Is the year 2008 a Bristol revival? First there's a new Portishead recording (Third), their first in over a decade, then Massive Attack finishes a new album (Weather Underground) and curates the Meltdown festival, and finally, Tricky's released his finest record since Pre-Millennium Tension. Knowle West Boy is named for the Council Estates housing project neighborhood Tricky grew up in. This set is not shrouded in mystery: it's autobiographical. It's the first album of well-crafted songs he's come up with since Maxinquaye (but doesn't sound a thing like it). As has been his wont since early on, Tricky also employs a host of other vocalists here for the sake of expressing more complex emotions, and also toward spinning a more complete -- if sometimes complex -- narrative. Rage and paranoia haven't been replaced so much as they've been extrapolated upon and expanded by humor, joy, bravado, and an authentic vulnerability and sense that the personal is political, as this set deals straight on with issues of race and class without even remotely preaching. That said, it's a down and dirty musical beat collision that combines punk, reggae, funk, pop, and hip-hop and hard rock in a wicked brew that is focused and in your face. The set begins with a lounge-blues soundscape that evokes the late-night feel of Barry Adamson at his sleaziest. It explodes about a minute in, strutting its scrappy big band against Fripp-ian guitars, a cracking distorted snare, and cymbal thuggery. The cool thing is in its humor. Tricky plays a lounge lizard boasting about himself to a young woman (Alex Mills) who hands it back to him on a funhouse mirror. The first single, "Council Estate," is a furious punk anthem created as a football-style chant set to a post-punk bassline, with big menacing kick drums, staggered reverb vocals, and Tricky letting the pride in his upbringing come to the fore. It's a breathless two-and-a-half minutes, but it's the best thing here. "Past Mistake" is reminiscent of the torch song duet balladry of Nearly God's "Poems," a tune Tricky performed with Terry Hall and Martina Topley-Bird. "Bacative" employs a ragged punk-charged ragga, and features toaster Rodigan (a New Yorker of West Indian origin). He begins his toast to a plucked cello, drum loops, snares, tambourines, and a set of hi-hat cymbals that shimmer above the bassline. "Joseph" is titled for a young man who does the vocals. The use of harp, hand drums, vibes, and a synthed bassline is strangely atmospheric and haunting. "Veronika" features vocals by French-Moroccan vocalist Lubua; it commences with a slew of distorted beats and tom-tom loops that feel like a military march; her voice is anything but, however. She expresses hurt, heartbreak, and anger brought about by the absent subject. She is also present on the haunting ballad "School Gates" that closes the set; a haunting ballad about a teen pregnancy told from both male and female points of view. "C'Mon Baby" is a rockist thumper that evokes AC/DC with beats! There is also a cover here of Kylie Minogue's "Slow." Whereas the original is all sleek, sensual, and inviting, Tricky inverts the song's meaning by becoming a sleazy, macho Lothario narrating. Knowle West Boy is not another Maxinquaye (it doesn't try, either) but it is a very strong, accessible set that puts his renewed creativity on display in a blur of sound and color. It not only re-establishes him as a pioneer, but as an engaging personae who isn't hiding behind his sonic palette anymore; his music is all the better for it. © Thom Jurek /TiVo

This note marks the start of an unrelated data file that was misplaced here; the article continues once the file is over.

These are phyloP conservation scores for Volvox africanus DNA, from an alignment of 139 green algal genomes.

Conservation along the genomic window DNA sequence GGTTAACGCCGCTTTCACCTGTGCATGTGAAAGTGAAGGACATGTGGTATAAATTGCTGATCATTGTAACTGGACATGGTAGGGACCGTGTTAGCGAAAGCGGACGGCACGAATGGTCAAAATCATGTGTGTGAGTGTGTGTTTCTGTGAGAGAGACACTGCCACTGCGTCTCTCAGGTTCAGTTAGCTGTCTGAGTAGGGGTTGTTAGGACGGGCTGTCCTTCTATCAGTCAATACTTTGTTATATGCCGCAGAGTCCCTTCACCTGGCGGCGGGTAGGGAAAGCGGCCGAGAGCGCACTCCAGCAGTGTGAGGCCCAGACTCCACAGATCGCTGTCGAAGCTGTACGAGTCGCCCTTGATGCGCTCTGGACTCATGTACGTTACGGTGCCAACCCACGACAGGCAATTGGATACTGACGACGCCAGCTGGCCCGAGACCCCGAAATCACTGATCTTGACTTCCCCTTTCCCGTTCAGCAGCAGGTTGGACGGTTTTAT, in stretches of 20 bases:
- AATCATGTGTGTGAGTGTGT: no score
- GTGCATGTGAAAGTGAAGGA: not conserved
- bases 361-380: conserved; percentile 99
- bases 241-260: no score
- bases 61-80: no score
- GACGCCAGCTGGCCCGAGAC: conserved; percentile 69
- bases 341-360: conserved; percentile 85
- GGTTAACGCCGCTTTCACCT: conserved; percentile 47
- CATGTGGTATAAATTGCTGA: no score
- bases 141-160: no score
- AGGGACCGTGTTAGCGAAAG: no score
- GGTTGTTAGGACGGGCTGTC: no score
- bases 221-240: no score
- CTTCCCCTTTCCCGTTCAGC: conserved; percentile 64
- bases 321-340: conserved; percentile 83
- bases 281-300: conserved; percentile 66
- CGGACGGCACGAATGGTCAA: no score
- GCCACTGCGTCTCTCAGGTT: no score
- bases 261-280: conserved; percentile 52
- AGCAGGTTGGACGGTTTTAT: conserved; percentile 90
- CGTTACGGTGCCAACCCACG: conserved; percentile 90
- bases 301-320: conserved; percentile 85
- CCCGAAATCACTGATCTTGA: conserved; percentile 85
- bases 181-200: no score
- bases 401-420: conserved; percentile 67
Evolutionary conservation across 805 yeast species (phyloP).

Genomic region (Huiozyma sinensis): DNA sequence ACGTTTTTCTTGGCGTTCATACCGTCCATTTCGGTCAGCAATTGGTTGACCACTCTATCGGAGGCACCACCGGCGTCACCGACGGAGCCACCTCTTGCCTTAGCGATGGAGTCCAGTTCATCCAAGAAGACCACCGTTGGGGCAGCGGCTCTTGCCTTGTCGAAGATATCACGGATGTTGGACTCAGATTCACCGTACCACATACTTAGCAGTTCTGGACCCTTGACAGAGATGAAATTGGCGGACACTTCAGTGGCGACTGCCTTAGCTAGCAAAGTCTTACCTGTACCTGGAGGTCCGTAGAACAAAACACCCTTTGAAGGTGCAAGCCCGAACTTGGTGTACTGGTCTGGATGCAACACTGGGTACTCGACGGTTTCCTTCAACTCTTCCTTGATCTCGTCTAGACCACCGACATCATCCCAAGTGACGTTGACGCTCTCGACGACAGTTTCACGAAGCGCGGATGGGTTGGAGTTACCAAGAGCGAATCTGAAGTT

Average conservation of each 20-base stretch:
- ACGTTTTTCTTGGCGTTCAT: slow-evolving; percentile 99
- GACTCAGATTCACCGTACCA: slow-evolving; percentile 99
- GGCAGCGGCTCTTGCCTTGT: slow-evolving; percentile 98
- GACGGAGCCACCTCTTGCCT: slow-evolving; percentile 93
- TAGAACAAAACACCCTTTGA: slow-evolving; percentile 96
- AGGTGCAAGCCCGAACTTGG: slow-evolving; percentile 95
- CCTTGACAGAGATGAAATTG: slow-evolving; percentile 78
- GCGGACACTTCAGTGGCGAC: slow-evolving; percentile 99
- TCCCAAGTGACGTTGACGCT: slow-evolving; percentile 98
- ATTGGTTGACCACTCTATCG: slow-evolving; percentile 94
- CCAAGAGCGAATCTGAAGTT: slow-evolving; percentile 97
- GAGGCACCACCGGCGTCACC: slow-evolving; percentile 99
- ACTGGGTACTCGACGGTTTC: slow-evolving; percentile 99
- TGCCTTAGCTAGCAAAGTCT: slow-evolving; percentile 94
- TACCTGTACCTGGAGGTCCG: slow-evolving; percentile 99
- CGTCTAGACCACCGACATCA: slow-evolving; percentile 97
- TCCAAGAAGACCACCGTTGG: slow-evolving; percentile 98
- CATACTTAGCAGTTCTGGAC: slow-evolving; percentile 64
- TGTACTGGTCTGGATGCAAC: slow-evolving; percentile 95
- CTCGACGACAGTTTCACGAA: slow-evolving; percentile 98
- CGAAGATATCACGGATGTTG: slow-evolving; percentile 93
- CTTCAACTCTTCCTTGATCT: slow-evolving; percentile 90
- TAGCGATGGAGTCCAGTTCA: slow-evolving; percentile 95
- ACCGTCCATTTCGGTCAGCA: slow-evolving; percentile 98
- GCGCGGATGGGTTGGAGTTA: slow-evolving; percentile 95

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Trip Hop - Released January 1, 2001 | Hollywood Records